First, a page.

I have a forum similar in structure to this one. You will remain a Junior Member until some arbitrary number of posts are reached then you will become a Member. Next level is (usually) Senior Member. I love thinking of myself as a ĎJuniorí.
:)

Writer
08-08-2004, 02:23 PM
Pennant, your intuition is right on. I had the same feeling a couple years ago, and eventually came to the conclusion that the problem with my and many others' scoliosis is that the spinal erector muscles on one side of my back are stronger than on the other. You can usually test this easily by feeling both sides, though the convex side will be jutting out more. Many clinical studies on scoliosis note muscular strength imbalance.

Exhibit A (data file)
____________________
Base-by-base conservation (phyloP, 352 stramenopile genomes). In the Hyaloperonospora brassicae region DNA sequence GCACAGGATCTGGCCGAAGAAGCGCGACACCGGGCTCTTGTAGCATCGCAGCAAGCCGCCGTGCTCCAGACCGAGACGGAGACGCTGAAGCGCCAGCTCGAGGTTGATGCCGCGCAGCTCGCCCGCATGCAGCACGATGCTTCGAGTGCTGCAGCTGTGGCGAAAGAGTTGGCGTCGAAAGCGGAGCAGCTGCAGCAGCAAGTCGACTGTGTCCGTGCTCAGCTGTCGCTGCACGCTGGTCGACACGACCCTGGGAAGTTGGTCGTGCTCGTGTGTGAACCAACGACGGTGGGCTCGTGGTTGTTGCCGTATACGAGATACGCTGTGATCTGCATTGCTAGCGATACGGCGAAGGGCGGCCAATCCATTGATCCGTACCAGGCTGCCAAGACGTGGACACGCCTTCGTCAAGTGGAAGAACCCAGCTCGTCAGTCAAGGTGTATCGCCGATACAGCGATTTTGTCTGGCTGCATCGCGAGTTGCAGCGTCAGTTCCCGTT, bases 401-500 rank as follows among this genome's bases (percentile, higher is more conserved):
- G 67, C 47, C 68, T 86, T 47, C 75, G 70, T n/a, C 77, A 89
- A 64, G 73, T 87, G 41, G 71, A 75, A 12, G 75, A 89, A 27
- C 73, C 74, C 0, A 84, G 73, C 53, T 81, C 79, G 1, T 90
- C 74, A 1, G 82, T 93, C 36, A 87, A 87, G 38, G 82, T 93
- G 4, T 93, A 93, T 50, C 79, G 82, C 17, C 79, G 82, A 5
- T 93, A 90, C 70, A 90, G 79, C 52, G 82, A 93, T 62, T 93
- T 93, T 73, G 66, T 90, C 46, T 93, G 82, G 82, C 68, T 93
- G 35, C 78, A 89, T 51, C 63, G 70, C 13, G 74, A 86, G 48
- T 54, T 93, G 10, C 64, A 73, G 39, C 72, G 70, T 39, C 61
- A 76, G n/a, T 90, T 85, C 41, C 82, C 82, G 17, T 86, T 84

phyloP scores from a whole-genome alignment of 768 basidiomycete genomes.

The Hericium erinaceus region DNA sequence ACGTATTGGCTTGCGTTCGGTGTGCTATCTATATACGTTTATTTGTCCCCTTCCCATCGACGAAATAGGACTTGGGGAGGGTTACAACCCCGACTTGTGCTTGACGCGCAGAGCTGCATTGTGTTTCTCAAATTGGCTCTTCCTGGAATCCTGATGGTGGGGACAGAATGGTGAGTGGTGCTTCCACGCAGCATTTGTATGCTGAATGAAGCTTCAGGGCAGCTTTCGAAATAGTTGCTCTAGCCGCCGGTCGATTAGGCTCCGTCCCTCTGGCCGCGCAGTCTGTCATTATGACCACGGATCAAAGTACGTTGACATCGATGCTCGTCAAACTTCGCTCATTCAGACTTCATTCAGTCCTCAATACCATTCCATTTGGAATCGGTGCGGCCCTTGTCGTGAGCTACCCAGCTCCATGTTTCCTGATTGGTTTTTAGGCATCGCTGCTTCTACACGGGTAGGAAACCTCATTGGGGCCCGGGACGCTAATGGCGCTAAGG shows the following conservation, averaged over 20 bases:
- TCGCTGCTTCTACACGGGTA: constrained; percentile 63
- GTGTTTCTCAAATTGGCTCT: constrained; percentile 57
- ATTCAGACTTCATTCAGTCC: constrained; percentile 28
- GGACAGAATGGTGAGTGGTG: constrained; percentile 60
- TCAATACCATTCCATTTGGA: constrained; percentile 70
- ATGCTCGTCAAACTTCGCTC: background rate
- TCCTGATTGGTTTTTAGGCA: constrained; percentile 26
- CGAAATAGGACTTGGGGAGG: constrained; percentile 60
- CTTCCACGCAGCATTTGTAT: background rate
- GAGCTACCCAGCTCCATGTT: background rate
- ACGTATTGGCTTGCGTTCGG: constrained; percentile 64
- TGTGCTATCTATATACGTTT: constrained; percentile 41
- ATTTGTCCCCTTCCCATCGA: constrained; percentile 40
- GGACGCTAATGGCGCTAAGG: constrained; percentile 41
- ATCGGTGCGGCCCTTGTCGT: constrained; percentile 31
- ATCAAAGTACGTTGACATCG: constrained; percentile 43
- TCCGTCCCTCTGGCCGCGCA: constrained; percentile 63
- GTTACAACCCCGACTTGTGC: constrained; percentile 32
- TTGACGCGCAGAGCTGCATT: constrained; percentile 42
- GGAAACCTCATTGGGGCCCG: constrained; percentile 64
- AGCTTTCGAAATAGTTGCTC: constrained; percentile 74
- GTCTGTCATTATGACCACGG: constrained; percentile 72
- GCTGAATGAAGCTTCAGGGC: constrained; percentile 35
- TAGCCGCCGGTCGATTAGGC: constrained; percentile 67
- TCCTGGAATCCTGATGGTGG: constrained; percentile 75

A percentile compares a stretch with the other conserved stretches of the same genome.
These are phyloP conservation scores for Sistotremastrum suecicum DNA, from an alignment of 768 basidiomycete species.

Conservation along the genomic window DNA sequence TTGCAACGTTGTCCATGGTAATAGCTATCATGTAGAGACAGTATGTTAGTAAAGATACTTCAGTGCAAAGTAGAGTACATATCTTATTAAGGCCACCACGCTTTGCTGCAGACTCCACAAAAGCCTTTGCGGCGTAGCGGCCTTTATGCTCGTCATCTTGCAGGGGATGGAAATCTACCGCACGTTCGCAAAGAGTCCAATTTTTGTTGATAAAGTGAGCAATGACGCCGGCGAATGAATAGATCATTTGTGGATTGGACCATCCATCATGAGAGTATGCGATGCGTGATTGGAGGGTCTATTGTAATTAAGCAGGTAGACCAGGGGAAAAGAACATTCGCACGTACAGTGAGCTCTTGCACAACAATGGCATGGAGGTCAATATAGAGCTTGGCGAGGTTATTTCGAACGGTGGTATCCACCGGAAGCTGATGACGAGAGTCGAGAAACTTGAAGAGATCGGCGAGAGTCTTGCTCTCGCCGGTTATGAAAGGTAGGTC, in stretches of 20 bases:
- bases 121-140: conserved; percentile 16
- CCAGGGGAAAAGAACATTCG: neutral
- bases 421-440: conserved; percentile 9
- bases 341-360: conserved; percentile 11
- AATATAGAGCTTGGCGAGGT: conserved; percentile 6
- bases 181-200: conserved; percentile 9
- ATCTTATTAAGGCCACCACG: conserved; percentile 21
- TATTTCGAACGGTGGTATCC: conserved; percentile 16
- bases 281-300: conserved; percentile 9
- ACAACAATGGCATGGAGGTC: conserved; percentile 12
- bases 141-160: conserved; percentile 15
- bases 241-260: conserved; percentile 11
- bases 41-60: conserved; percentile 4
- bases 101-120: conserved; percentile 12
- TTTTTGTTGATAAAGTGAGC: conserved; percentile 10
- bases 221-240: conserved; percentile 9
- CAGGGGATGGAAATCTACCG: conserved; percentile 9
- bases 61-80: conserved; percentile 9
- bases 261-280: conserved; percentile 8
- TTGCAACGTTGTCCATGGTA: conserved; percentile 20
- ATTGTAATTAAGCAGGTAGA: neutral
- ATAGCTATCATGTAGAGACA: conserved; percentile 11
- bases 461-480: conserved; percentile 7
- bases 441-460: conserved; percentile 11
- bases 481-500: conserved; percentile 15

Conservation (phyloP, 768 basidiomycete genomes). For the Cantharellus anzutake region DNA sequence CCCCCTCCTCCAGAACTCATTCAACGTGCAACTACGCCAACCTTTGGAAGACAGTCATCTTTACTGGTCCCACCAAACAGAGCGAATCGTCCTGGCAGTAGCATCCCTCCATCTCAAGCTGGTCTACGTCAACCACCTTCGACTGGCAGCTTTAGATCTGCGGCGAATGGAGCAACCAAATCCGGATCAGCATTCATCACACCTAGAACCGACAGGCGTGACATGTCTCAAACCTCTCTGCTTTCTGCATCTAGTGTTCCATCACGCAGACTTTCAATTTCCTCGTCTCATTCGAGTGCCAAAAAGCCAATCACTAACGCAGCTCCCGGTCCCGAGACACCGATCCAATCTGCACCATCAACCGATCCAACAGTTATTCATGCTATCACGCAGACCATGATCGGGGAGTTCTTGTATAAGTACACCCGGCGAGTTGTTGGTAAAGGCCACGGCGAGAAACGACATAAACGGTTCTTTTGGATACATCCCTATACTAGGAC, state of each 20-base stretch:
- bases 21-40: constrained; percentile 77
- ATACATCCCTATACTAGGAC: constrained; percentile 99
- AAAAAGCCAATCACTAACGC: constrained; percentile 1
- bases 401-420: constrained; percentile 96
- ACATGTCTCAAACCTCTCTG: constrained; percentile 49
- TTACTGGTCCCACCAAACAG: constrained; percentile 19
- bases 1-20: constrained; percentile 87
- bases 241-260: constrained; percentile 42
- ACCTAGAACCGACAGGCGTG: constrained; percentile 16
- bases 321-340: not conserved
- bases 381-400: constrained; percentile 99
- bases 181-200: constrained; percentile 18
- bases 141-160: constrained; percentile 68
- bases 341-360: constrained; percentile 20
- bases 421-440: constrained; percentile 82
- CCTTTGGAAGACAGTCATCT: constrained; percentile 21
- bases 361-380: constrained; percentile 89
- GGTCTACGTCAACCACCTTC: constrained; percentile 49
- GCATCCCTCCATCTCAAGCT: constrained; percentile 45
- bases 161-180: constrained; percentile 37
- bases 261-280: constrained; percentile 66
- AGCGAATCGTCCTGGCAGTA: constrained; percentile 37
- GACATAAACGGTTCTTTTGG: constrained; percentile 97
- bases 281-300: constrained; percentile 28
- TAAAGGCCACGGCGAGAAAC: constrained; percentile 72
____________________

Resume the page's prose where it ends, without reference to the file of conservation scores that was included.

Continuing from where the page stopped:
So once a week I just lie on a sturdy, narrow table, strap my feet to it, place a pillow on the edge and my convex-side (strong side) hip on the pillow. Then I lean way down and slowly raise up to level (5-10 seconds) using my weak-side muscles to pull, then slowly back down. Do as many times as you can, to the absolute limit. (Usually this will be less than 20 repetitions.) Exhale while raising, inhale while returning down. Before starting, lift the same way a few times but take some load off by bracing yourself with your arm, just to warm up the muscles about to be exercised. You can do this exercise twice a week if you wish, but more often will not achieve a faster result, according to clinical studies.